From 1992-95, Ohio State went 23-3 in duals and 149-22 overall. 

Gendron stayed on a fifth year as a student coach. He may have only been a coach for a year, but he knew how to recruit. When fellow Andy Valley alum and Hall of Fame inductee Peter Landry called to tell Gendron he was signing with Nebraska, Gendron, with the help of Kormann, convinced him otherwise. They won a national title the next year. 

“He was a great teammate,” Gendron said of Landry. “We motivated each other well. He was a big part of my gymnastics career, too.” 

Gendron’s love for gymnastics never wavered, though it did frustrate him at times. Nothing was more frustrating then when he had to withdraw from the Olympic trials in the summer of 1996 because of an injured knee. 


“You put all those hours and you have setbacks or injuries or what not,” Gendron said. “That’s frustrating. I’ve had my share of injuries at inopportune moments and that’s definitely frustrating.” 

That disappointing moment didn’t faze him, mainly because he had a decision to make between Ohio State and Andy Valley. Before ultimately choosing to return to his hometown, Gendron took a two-month road trip with a friend to see the country. During the trip is when he found his answer. 

While he could have chosen to work with some of the country’s best college athletes at Ohio State, Gendron said the deciding factor was being able to work with kids and mold them into good athletes and good people. 

“I have a passion for the sport that Don gave me,” Gendron said. “I still have that and just being able to pass that onto another generation and not necessarily the top athletes or top competitors. There’s kids in recreational classes who just love the sport and that’s why I do it.”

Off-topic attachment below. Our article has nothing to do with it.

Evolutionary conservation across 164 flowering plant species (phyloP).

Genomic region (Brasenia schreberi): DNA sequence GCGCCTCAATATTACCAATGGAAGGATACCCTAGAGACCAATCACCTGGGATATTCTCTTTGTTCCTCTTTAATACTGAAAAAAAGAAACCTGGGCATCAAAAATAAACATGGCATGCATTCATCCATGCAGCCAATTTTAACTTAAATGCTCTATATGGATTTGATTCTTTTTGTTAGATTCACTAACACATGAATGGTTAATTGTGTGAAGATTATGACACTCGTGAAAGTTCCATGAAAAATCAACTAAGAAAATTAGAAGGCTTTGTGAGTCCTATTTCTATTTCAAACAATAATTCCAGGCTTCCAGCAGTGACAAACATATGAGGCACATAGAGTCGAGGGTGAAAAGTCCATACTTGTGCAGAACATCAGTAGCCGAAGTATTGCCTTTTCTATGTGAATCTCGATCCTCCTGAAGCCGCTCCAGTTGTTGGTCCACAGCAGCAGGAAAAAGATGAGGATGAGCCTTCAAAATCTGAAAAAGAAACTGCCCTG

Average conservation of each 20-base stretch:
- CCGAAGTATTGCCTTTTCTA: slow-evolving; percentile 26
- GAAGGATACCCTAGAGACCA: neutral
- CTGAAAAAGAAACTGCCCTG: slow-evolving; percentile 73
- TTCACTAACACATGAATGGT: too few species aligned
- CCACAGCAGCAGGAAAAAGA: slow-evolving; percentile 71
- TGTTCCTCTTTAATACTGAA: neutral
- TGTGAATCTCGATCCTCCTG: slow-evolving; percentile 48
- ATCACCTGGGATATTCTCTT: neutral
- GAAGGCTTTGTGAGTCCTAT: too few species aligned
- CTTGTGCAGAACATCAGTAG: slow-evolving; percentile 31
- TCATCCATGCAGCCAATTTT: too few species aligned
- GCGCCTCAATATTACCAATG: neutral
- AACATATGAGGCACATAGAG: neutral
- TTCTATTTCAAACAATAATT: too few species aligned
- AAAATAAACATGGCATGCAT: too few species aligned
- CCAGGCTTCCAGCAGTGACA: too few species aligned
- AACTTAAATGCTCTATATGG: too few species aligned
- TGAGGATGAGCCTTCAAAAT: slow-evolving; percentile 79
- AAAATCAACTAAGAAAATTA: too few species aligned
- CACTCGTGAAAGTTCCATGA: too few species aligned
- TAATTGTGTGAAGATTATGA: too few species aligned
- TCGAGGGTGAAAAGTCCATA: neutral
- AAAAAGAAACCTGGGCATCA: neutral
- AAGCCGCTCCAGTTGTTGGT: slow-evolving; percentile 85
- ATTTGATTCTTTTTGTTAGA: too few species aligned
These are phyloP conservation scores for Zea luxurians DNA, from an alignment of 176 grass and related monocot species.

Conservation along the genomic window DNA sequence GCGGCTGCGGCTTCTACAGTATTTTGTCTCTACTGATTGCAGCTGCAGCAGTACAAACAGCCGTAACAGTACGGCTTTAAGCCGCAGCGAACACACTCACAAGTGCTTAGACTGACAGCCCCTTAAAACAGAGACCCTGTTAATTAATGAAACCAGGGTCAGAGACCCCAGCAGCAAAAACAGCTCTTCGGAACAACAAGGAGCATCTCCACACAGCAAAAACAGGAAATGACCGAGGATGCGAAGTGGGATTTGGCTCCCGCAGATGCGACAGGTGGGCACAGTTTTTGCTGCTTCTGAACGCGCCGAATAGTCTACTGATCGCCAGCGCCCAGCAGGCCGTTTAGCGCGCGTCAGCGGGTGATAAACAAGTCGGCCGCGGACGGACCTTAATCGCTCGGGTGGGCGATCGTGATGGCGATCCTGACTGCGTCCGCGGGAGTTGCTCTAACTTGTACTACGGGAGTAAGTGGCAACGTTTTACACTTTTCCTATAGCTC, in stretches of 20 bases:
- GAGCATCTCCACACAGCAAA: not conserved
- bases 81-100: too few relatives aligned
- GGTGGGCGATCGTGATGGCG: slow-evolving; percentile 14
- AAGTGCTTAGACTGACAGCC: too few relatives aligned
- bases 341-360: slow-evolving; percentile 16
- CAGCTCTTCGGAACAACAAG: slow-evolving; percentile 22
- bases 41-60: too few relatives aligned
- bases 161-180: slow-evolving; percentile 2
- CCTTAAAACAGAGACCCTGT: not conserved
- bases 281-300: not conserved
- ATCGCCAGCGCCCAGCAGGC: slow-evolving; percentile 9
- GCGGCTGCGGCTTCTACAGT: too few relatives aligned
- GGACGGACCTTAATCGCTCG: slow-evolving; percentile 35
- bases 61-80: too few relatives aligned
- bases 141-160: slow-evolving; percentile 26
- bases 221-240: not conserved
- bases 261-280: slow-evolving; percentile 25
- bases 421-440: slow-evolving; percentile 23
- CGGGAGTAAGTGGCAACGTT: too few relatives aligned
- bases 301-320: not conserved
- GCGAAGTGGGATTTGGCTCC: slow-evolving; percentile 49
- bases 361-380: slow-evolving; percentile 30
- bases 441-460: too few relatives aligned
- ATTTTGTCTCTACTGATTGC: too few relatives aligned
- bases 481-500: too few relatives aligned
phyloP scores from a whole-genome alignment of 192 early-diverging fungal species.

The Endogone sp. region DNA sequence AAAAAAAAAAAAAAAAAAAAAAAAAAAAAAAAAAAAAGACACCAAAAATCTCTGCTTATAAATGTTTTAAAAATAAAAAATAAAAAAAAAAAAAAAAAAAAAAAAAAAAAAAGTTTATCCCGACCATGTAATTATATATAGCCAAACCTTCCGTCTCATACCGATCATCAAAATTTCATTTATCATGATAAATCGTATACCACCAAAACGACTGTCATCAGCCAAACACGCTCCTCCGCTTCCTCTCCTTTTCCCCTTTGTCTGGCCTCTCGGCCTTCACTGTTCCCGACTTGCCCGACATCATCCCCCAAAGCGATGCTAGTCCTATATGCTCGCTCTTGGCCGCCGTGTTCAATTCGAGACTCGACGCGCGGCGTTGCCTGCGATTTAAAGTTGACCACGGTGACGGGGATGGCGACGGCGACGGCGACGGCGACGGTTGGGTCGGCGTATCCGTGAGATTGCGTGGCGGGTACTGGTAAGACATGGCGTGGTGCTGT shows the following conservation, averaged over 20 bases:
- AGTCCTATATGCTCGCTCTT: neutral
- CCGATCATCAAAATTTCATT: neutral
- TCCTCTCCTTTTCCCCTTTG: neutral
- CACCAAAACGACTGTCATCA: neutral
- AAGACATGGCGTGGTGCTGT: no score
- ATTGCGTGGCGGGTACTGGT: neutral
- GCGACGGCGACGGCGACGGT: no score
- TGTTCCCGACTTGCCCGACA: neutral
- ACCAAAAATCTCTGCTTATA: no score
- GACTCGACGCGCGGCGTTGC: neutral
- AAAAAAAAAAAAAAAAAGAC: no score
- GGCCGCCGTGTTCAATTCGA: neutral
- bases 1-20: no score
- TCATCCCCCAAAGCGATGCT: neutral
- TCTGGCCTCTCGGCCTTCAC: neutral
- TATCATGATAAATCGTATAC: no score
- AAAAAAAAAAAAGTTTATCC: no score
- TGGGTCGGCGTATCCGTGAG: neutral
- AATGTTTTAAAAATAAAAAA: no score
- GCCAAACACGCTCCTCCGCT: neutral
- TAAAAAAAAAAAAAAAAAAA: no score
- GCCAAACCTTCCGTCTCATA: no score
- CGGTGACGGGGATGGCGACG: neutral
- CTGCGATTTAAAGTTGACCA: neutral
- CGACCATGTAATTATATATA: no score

Just like when he was a kid, Gendron logs long hours at Andy Valley. Gendron said there’s a lot of evening hours and a lot of weekend hours working with kids on top of the business aspect that comes with owning a business. Gendron said having a supportive family helps make it all possible. 

Throughout his gymnastics career, the all-around was Gendron’s specialty. He said that although he wasn’t great at one specific event, he was “pretty good” at a few.

All six events required different skill sets. According to Gendron, the pommel horse took balance, the high bar and parallel bars take air awareness, the vault and floor exercises were more about leg strength and the rings focused on upper body strength. Being an all-around gymnast taught Gendron a strong life lesson. 

“Gymnastics taught me you can’t just focus on one thing specifically, you have to be a well-rounded gymnast to be a good all-arounder,” Gendron said. “I try to use that in my life today as far as being the best coach I can be or the best business person I can be, or even a loving father and husband.”